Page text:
Maybe, in the end, this all just pedagogy, lessons in aesthetics, philosophy in action, politics and history as musical metaphor. I’m not sure if my reading here helped this, who can say. But even if this is all Cage’s efforts, the efforts of Stephen Montague and a Barbican full of musicians come down to, it seems to me that the lessons are still as important as they have ever been (the American sat next to me sniggered throughout Apartment House 1776), and their execution here was as exuberant, compelling and committed as you could possibly wish.

Musicircus: list of performers

This list is taken from that handed out on the day: I’ve added hyperlinks where I can find them and reordered it to give some idea of where everybody was in relation to one another; for each level of the Barbican centre, I’ve listed the performers in rough order of position from the Silk Street corner to the Curve Gallery. (Sorry, can’t find a decent plan of the Barbican for those who don’t know it.) This was all done from memory, and there are a handful of performers who I didn’t see – apologies to them, and to any groups I’ve mistakenly put in the wrong place. Corrections – in the comments box or by e-mail – are all welcome!

Balcony

(Starting outside the Bistro)
COMA [Contemporary Music for Amateurs] Northwest Duo, voice, flute
Iain Morrison and Karen Larkin, voice, toy glockenspiel
Royal Academy of Music Composers’ Ensemble, radios
Feathers of Lead (Jr. Guildhall), strings, Tessa Montague, leader
Crazybaby, ‘cell phone symphony ensemble’, dir. Ned Bigham
Odile de Caires and Polly Edgington, pat-a-cake
Fortytwo::, toy instruments
Cardboard Citizens New Music Ensemble, dir. Reynaldo Young
BBC Symphony Chorus (40 voices), dir. Deborah Miles-Johnson
Pete Cooper’s Irish Band

Ground Floor

(Starting from the Silk Street Entrance)
Sophie Cox [I think], front of house, voice [from COMA Voices London]
Ian Mitchell and Friends, mixed ensemble
Harrow Symphony New Music Ensemble, dir. Bashar Lulua (I’m really not sure this is in the right place)
Three Strange Angels, percussion ensemble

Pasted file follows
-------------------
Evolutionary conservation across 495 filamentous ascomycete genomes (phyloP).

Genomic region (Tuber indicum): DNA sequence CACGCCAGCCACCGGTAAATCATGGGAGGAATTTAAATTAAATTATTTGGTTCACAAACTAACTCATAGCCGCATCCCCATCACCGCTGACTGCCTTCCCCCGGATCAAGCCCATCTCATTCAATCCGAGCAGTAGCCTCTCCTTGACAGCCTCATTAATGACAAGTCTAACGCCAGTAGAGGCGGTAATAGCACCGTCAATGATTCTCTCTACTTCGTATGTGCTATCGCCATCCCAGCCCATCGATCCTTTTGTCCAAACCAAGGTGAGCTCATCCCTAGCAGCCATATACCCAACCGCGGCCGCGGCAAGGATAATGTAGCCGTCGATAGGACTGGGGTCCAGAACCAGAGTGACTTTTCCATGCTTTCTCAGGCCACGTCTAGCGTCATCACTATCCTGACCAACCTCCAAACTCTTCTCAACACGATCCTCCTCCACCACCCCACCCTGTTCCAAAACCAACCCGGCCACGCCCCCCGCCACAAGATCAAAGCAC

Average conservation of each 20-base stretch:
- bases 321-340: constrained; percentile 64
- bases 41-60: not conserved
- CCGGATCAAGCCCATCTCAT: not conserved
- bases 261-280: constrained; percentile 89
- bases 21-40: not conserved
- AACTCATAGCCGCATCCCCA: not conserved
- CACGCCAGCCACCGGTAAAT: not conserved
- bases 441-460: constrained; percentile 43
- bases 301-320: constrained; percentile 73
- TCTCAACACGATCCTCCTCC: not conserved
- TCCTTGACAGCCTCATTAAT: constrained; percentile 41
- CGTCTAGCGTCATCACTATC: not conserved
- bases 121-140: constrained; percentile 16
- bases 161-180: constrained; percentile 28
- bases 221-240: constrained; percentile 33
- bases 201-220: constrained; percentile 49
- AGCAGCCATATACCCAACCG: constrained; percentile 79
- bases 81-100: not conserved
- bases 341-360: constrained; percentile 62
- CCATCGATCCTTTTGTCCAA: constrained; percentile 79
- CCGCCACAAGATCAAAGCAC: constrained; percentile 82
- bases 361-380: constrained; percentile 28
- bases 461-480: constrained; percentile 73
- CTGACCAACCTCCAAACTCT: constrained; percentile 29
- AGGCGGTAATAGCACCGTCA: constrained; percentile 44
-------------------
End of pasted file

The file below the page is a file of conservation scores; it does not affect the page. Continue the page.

Buruk Ensemble
Cat and Fiddle Band, fiddles and accordion
John Tilbury, prepared piano
John Paul Jones, 6-string bass guitar and Kyma
Trinity College of Music Composers’ Ensemble, dir. Dominic Murcott
Michele Fuirer, sound sculpture
Gavin Bryars, double bass
Yoko Ono [and unnamed singer], upright piano
Youth Orchestra of Hammersmith and Fulham with Artists from Lady Margaret School, ensemble, blackboards, magnetic letters, balloons etc., dirs. Tim Steiner and Alexandra Julyan
London College of Music and Media Interactive Performance Group, dir. Philip Mead (not sure I’ve got this one right either)
Kingston University Écooter, music theatre ensemble, dir. Howard Frederics
Professor Stefan Buczacki, mycological lecture and mushroom display
Hugh Davies, amplified plant materials
Tzy-Tau Wey, Chinese erhu [didn’t appear, as far as I know]
BBC Symphony Chamber Choir, 10 singers, dinner party

Landing

Piano Circus, 6 electric pianos
Judith Kogan, harp and scarecrow with labels
Hard Sell, mixed ensemble, dir. Dave Smith
Toby Montague and Katy Cummings, chess game

Stalls floor

(Starting from by the Theatre Box Office)
Oren Marshall, 5 antiphonal tubas
BBC Symphony Chorus, 60 voices, cond. Stephen Jackson
Electroacoustic Cabaret, Boghorn, Treadle Fret Saw, monoharps, toilet plunger, trombone, electronics, loud shirt
COMA London, mixed ensemble, dir. Gregory Rose
Nick Skinner, Hammond organ
Ruth Young, flute and shakuhachi
Julie Yount Morgan, voice
Monica Acosta, Sara Cluderay, Tom Shorter, cloakroom attendants, voices [from COMA voices London]
BBC Symphony Chamber Choir, 10 voices, dinner party (wedding reception)
The Oxford Improvising Orchestra, mixed ensemble

Toilet steps

Fourplay (Jr. Guildhall string quartet)

Gents toilets

Tom Fox, tuba

Lower stalls floor

Guildhall Percussion Ensemble, dir. Richard Benjafield

Wandering/spread throughout

Emma Diamond and the London Contemporary Dance School, choreog. Emma Diamond
Gregory Rose, voice
John Cage, in interview with Stephen Montague, 1982, PA system
Kathy Hinde, videos and projections

Didn’t see, so not sure where they were

Nancy Ruffer and Nicholas Holland, flutes and cello
Joe Harrop, folk fiddle

[Mouseover texts are taken from the programme notes to the festival. Where I couldn’t find a relevant link, I let Google decide for me.]

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6 comments

  1. Pingback: The Rambler » Musicircus at Tate Modern

  2. Pingback: The Rambler » Contemporary classical music on YouTube

  3. Pingback: The Rambler » Music Since 1960: Cage: Apartment House 1776

  4. Pingback: For John Cage | The Rambler